FTC says fertility tracking app Premom shared sensitive health data with third parties
The Federal Trade Commission accused the developer of a free fertility app of sharing sensitive personal information and health data on its users with China-based firms and other third parties without obtaining permission.
Illinois-based Easy Healthcare Corporation, which operates the popular Premom app, violated promises to users by improperly disclosing health information, such as pregnancy status, to Google and AppsFlyer for marketing purposes, the FTC said. They also shared precise geolocation data and other information with two Chinese advertising firms and failed to adequately encrypt the data, subjecting it “to potential interception or seizure.”
The FTC said the company’s actions violated the Health Breach Notification Rule, or HBNR, and proposed that the company be barred from sharing users’ personal health data with third parties for advertising purposes. Under the proposed order, filed by the Department of Justice on behalf of the FTC, the company would be required to obtain users’ consent before sharing health data for any other purpose, and must tell consumers how their personal data will be used.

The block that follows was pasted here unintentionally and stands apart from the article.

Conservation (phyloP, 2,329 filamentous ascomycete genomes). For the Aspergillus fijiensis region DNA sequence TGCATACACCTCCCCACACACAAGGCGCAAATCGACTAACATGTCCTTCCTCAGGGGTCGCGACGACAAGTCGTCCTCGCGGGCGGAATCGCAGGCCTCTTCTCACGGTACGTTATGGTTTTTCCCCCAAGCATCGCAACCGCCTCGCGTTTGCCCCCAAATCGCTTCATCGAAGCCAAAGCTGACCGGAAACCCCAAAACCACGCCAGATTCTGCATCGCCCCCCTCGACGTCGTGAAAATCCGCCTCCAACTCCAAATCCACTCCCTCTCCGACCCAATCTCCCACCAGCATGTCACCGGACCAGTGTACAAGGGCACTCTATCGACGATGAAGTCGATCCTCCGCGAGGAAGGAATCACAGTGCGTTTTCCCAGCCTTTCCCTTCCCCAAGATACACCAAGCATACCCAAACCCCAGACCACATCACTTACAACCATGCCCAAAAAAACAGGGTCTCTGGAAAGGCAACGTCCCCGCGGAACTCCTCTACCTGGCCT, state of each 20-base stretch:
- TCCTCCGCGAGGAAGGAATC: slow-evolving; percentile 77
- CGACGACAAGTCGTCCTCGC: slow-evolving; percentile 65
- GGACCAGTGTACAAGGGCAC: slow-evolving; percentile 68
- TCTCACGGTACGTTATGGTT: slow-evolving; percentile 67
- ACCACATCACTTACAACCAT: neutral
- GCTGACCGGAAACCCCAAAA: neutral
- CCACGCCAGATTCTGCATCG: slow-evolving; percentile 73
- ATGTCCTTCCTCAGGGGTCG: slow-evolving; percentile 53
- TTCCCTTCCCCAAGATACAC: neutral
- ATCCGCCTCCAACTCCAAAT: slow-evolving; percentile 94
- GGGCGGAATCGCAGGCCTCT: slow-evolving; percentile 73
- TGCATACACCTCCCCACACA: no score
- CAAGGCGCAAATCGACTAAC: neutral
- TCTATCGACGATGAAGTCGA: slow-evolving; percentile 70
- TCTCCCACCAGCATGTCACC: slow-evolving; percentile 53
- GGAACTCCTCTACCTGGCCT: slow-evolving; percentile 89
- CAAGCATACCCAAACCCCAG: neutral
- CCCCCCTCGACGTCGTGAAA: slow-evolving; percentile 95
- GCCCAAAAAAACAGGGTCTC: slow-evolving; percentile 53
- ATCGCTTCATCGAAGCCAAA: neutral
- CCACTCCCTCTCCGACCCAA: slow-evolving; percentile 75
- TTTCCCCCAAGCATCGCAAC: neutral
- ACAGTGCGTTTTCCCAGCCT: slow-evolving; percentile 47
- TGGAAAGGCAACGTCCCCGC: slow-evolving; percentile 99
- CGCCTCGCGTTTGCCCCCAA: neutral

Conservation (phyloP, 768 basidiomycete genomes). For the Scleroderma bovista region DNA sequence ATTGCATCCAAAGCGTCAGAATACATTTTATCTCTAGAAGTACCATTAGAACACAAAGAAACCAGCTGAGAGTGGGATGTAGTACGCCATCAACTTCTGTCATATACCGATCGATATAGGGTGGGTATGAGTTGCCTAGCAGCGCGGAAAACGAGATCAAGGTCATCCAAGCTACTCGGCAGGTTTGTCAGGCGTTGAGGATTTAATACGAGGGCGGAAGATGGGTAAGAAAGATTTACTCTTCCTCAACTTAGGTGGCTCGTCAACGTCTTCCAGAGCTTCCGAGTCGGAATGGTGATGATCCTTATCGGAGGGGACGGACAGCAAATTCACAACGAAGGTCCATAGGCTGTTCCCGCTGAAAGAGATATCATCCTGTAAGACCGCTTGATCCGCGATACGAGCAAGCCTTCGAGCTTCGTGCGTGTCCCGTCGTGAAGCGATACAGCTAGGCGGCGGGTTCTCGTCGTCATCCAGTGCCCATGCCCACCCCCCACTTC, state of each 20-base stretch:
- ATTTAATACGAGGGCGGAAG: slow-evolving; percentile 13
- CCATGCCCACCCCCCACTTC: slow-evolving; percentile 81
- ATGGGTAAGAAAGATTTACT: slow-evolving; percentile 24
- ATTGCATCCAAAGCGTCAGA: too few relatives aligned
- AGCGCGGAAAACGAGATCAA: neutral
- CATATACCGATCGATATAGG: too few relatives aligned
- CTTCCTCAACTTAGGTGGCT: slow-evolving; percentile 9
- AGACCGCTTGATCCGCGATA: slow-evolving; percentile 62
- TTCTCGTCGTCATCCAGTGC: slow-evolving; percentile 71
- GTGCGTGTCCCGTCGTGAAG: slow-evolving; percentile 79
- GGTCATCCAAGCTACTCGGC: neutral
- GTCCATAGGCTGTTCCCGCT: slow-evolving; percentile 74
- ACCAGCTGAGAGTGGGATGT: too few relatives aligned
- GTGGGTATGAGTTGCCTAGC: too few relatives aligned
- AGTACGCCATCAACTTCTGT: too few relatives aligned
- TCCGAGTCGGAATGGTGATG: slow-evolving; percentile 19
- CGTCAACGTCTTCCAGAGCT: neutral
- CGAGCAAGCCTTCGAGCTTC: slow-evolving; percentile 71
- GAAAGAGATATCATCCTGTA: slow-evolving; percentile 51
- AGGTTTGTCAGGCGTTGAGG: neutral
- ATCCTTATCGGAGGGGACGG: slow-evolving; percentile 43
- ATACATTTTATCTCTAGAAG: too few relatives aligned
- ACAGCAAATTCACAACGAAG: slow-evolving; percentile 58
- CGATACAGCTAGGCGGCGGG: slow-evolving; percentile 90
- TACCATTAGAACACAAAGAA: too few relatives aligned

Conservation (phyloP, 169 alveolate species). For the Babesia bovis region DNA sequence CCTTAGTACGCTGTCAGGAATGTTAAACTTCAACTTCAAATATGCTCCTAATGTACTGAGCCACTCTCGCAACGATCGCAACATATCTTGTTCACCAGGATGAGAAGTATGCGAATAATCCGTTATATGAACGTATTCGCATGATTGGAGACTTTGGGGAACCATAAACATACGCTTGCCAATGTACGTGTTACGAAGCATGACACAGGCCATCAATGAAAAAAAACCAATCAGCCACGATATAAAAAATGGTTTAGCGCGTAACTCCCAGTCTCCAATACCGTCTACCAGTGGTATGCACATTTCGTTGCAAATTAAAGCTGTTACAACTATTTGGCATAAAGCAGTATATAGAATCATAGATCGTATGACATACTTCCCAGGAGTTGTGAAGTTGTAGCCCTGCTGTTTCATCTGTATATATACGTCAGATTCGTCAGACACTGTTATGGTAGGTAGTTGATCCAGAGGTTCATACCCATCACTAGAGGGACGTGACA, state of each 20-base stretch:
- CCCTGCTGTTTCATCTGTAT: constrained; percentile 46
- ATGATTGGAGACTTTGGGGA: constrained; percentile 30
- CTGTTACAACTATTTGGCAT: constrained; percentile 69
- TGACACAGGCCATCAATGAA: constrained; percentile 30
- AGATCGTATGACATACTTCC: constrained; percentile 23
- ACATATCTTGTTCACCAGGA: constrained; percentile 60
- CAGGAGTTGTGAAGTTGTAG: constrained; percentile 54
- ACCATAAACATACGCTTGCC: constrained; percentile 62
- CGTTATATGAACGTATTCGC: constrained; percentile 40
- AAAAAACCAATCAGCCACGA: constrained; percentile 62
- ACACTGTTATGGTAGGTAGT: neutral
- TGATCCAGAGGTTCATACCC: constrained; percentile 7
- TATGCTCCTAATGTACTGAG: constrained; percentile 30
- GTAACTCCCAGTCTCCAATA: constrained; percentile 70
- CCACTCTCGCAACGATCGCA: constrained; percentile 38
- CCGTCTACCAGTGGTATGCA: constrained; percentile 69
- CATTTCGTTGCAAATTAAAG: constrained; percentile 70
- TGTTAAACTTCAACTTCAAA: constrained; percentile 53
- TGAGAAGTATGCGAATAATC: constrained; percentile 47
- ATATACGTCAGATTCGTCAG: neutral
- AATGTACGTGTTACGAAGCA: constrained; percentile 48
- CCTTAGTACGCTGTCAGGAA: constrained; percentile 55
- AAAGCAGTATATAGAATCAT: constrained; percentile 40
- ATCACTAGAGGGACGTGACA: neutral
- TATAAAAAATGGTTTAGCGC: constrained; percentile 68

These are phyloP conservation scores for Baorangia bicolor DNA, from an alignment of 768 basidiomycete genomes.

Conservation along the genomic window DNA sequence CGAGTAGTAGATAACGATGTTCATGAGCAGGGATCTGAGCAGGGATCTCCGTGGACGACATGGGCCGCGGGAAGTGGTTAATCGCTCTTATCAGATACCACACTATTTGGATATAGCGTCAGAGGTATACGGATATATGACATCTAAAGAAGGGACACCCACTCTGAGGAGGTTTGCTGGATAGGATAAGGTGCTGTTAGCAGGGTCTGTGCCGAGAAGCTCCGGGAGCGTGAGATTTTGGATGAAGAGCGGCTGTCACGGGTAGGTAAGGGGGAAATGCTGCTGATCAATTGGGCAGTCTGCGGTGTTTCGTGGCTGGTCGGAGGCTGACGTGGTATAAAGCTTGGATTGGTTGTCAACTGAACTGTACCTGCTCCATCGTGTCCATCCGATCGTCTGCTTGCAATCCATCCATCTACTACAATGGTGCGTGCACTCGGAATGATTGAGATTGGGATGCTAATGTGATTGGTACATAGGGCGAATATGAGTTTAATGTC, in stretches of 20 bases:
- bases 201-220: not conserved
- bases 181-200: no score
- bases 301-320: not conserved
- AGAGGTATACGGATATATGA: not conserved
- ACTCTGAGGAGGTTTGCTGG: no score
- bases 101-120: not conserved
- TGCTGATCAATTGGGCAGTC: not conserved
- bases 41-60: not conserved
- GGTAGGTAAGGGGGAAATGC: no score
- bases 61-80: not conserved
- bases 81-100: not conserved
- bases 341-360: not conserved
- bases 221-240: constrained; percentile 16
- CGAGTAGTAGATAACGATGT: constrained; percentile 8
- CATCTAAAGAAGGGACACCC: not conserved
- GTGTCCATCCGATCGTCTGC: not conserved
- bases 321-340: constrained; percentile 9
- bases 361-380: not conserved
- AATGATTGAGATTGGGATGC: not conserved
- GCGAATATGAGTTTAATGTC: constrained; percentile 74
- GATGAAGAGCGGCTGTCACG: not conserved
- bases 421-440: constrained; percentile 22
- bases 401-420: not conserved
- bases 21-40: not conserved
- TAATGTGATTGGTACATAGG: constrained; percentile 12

Easy Healthcare will also be required to pay a $100,000 civil penalty for violating HBNR, as well as an additional $100,000 each to Connecticut, the District of Columbia and Oregon for violating their respective laws.
The proposed order must first be approved by federal court before it goes into effect.
The complaint marks the FTC’s second enforcement action involving HBNR, following a proposed order in February against telehealth and prescription drug discount provider GoodRx. The company agreed to pay a $1.5 million fine for failing to let its customers know that it shared sensitive user data with advertising companies and platforms including Facebook and Google.
The complaint also comes as lawmakers and regulators take steps to protect reproductive health information following the Supreme Court’s Dobbs v. Jackson decision last spring.
Adam Janofsky is the founding editor-in-chief of The Record by Recorded Future. He previously was the cybersecurity and privacy reporter for Protocol, and prior to that covered cybersecurity, AI, and other emerging technology for The Wall Street Journal.